Water Resources of the United States
The following documentation was taken from:
U.S. Geological Survey Water-Resources Investigations Report 94-4002: Nationwide summary of U.S. Geological Survey regional regression equations for estimating magnitude and frequency of floods for ungaged sites, 1993
Illinois is divided into four hydrologic regions (fig. 1), each of which is assigned a regional factor. The regression equations developed for these regions are for estimating peak discharges (QT) having recurrence intervals T that range from 2 to 500 years. The explanatory basin variables used in the equations are drainage area (A), in square miles; main-channel slope (S), in feet per mile; rainfall (I), in inches, which is the 2-year 24-hour precipitation (fig. 2); and a regional factor (Rf). The constant 2.5 is subtracted from I in the computer application of the regression equations. The user should enter the actual value of I from figure 2. The variables A and S can be measured from topographic maps and I can be determined from figure 2. The regional boundaries can be determined from figure 1 and a table of regional factors (Rf) is given below. The regression equations were developed from peak-discharge records for 268 gaged sites in Illinois, Indiana, and Wisconsin. The regression equations are applicable to streams with drainage areas ranging from 0.02 to 10,000 square miles. Standard errors of prediction for the regression equations range from 35 to 50 percent. The report by Curtis (1987) also includes graphical relations of flood characteristics to drainage area for the regulated Big Muddy, Fox, and Illinois Rivers.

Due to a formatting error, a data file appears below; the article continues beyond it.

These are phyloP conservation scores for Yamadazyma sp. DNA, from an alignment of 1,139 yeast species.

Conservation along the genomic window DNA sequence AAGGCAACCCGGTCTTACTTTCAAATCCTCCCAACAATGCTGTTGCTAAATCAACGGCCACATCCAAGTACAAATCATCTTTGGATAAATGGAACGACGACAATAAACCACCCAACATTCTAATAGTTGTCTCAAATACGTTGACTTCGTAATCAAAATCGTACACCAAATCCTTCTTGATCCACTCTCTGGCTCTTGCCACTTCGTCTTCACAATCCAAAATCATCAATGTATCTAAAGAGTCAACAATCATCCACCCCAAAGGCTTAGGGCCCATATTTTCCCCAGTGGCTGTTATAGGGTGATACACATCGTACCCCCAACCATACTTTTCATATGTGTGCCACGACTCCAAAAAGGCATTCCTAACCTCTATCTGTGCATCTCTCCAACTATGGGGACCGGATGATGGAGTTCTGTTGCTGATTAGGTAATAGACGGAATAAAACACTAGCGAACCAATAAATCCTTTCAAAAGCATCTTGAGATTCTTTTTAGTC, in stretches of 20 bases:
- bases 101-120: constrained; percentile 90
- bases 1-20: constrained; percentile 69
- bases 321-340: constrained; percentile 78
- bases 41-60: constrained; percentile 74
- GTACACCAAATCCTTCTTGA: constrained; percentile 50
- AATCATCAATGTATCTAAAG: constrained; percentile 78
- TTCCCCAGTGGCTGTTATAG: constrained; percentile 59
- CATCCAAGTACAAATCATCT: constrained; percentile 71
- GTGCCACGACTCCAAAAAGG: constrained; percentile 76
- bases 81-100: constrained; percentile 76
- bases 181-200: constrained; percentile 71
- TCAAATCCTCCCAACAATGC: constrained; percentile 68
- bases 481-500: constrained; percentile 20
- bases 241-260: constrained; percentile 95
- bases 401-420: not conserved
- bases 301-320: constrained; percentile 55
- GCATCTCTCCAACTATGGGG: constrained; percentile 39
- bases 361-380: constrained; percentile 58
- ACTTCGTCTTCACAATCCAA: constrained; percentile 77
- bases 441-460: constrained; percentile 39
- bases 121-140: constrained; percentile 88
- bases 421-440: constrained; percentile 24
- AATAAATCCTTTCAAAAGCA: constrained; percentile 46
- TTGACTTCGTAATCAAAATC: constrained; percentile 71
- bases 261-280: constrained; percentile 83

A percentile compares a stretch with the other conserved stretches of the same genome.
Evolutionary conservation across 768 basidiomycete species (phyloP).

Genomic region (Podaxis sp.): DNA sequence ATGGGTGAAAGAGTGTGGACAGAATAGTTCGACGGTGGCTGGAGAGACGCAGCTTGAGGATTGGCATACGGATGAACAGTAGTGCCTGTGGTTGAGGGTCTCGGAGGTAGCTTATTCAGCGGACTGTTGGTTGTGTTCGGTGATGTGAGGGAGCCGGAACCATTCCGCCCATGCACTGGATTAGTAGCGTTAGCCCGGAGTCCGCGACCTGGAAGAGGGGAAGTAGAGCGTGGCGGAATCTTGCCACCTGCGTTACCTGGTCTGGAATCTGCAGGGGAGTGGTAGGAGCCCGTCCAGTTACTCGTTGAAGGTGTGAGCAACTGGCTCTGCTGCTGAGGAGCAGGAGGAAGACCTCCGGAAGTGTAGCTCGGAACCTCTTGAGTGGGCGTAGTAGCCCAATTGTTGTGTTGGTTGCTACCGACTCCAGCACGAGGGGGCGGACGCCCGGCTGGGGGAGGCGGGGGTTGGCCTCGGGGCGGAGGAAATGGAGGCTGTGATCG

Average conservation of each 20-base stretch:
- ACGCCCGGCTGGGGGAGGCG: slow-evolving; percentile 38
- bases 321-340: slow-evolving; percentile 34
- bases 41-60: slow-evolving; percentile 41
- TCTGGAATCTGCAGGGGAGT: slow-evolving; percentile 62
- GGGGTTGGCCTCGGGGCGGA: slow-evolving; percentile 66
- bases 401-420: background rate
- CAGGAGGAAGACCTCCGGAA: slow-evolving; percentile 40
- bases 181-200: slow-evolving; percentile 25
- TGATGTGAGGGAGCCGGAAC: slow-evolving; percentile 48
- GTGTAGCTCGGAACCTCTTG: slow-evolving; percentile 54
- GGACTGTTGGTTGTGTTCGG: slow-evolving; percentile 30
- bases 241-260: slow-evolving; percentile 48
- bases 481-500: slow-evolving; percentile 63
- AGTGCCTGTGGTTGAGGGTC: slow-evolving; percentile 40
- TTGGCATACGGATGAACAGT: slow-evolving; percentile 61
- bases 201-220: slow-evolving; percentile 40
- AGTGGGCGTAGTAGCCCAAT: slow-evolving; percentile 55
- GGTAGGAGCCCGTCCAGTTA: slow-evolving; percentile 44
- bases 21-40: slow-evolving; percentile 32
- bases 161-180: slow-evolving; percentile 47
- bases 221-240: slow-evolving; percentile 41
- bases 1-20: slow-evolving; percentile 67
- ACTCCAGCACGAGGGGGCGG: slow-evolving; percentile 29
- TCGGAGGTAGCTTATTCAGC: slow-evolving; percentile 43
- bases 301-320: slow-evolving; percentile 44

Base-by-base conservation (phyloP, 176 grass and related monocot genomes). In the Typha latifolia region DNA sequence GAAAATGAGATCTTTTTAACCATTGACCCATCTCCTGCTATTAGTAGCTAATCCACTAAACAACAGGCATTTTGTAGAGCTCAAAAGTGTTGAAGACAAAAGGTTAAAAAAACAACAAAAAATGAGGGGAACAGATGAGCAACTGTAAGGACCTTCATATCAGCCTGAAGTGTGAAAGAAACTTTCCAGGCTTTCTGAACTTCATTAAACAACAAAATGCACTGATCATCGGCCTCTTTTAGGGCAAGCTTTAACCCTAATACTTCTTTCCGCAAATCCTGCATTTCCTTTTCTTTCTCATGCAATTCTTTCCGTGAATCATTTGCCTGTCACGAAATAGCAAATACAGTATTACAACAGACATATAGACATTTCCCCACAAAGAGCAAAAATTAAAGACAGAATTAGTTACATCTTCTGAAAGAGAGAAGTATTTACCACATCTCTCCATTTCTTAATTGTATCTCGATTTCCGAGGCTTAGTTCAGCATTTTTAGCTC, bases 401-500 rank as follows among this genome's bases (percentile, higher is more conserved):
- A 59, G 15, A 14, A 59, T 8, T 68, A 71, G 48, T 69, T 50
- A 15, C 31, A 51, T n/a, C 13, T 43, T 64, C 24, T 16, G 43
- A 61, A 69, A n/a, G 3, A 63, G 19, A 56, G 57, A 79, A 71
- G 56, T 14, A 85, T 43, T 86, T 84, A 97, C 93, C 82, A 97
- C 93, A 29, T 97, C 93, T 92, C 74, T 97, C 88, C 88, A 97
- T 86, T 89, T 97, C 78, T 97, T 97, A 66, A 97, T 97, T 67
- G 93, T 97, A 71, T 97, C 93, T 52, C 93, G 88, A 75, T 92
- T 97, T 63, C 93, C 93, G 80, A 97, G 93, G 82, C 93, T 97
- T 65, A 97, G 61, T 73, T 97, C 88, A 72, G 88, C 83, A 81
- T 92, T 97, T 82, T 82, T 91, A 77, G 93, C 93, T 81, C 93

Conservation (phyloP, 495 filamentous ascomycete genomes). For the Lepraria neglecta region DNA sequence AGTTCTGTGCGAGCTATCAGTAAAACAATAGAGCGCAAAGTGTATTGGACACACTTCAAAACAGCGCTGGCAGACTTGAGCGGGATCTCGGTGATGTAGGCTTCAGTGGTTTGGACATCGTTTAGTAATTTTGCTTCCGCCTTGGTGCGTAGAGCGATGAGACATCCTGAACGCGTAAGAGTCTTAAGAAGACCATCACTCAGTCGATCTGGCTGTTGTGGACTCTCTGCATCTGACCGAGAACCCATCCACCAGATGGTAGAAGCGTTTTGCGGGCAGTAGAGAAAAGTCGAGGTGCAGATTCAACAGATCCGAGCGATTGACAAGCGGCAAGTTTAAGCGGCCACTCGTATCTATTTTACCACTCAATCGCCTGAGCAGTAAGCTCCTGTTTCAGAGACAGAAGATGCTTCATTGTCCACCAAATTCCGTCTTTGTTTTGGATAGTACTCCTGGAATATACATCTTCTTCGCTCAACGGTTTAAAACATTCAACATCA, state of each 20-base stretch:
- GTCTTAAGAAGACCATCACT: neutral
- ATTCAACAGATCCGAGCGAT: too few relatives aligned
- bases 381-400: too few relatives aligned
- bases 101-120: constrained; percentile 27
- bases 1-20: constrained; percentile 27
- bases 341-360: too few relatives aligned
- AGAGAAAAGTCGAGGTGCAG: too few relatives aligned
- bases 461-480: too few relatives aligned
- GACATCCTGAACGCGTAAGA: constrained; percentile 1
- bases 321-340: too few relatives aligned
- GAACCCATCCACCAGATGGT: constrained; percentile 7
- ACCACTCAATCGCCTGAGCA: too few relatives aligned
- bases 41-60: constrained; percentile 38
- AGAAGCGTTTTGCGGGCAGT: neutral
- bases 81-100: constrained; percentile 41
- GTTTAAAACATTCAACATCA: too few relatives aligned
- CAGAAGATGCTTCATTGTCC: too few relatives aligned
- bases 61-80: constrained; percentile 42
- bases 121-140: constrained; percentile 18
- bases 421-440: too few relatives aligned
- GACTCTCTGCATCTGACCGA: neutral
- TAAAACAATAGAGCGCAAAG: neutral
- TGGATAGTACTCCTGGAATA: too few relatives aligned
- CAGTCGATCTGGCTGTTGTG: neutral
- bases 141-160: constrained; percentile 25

Topographic maps, the hydrologic regions map (fig. 1), the table of regional factors (Rf), the 2-year 24-hour precipitation map (fig. 2), and the following equations are used to estimate the needed peak discharges QT, in cubic feet per second, having selected recurrence intervals T.
Figure 1. Flood-frequency region map for Illinois. (PostScript file of Figure 1.)
Figure 2. The 2-year 24-hour precipitation in Illinois. (PostScript file of Figure 2.)